Glossary of Land Use Terms

This page is a companion glossary to the Lincoln Institute StoryMap Local “Urban Climate Action: Examples from around the World

Note: The sources of definitions are noted and linked after each defintion.

Adaptation: Adjustments in ecological, social, or economic systems in response to actual or expected climatic stimuli and their effects or impacts (United Nations Framework Convention on Climate Change)

Adaptive Capacity: The combination of the strengths, attributes, and resources available to an individual, community, society, or organization that can be used to prepare for and undertake actions to reduce adverse impacts, moderate harm, or exploit beneficial opportunities (Intergovernmental Panel on Climate Change)

Carbon Sequestration: Carbon dioxide is the most commonly produced greenhouse gas. Carbon sequestration is the process of capturing and storing atmospheric carbon dioxide. It is one method of reducing the amount of carbon dioxide in the atmosphere with the goal of reducing global climate change (United States Geological Survey)

Carbon Sinks: Anything that absorbs more carbon dioxide from the atmosphere than it releases (Fern)

Ecosystem Services: Commonly defined as the benefits people receive from ecosystems

Environmental Justice: The fair treatment and meaningful involvement of all people regardless of race, color, national origin, or income, with respect to the development, implementation, and enforcement of environmental laws, regulations, and policies (Environmental Protection Agency)

Green Infrastructure: Includes techniques, such as permeable pavements and green roofs, to both capture rainfall and retain it on site, keeping it out of the stormwater system (Georgetown Climate Center)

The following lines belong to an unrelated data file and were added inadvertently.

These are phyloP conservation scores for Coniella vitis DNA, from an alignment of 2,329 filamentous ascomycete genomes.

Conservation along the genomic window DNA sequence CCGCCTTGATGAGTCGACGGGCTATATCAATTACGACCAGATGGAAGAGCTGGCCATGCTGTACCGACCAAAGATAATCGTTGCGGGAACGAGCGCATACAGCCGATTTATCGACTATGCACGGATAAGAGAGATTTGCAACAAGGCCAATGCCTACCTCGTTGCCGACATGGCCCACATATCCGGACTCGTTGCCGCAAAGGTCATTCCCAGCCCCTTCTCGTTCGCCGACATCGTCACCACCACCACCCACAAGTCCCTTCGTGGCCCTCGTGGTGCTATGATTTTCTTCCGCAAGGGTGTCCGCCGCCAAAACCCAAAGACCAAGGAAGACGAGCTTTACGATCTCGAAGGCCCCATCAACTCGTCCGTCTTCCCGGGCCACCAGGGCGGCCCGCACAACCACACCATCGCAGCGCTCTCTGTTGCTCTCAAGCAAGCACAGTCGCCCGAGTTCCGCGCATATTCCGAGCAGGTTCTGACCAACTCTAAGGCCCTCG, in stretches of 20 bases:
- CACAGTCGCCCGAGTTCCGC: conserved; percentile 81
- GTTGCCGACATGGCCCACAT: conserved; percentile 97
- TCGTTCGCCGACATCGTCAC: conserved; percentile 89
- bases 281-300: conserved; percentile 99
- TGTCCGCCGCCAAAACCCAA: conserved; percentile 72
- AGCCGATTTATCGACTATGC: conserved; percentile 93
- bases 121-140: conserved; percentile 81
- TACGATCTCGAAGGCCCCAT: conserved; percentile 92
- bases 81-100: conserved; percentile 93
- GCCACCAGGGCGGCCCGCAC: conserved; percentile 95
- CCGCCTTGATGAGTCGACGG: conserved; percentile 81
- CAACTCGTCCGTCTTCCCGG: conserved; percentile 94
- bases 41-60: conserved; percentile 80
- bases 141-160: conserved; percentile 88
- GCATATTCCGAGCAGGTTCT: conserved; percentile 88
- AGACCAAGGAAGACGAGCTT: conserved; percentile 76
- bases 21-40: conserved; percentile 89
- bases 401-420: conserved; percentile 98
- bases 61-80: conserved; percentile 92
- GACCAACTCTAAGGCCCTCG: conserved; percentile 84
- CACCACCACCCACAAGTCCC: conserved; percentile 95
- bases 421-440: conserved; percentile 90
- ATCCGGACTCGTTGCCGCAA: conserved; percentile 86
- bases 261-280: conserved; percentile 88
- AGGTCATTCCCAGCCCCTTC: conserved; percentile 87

Gray Infrastructure: Refers to structures such as dams, seawalls, roads, pipes or water treatment plants (Conservation International).

Mitigation: Processes that can reduce the amount and speed of future climate change by reducing emissions of heat-trapping gases or removing them from the atmosphere (U.S. Climate Resilience Toolkit)

Resilience: Ability of a system and its component parts to anticipate, absorb, accommodate, or recover from the effects of a hazardous event in a timely and efficient manner, including through ensuring the preservation, restoration, or improvement of its essential basic structures and functions (Intergovernmental Panel on Climate Change)

Sustainable Low-carbon Transport: A strategy to provide economically viable infrastructure and operation that offers safe and secure access for both persons and goods whilst reducing short- and long-term negative impact on the local and global environment (Scientific and Technical Advisory Panel)

Urban Green Space: Green spaces such as parks and sports fields as well as woods and natural meadows, wetlands or other ecosystems, represent a fundamental component of any urban ecosystem. Green urban areas facilitate physical activity and relaxation and form a refuge from noise. Urban parks and gardens play a critical role in cooling cities, and also provide safe routes for walking and cycling for transport purposes as well as sites for physical activity, social interaction and for recreation (World Health Organization)

Urban Heat Islands: The relative warmth of a city compared with surrounding rural areas, associated with changes in runoff, the concrete jungle effects on heat retention, changes in surface albedo, changes in pollution and aerosols, and so on (Intergovernmental Panel on Climate Change)

Weatherization: The process of increasing the energy efficiency of a home and improving health and safety conditions for its occupants (South Central Community Action Program)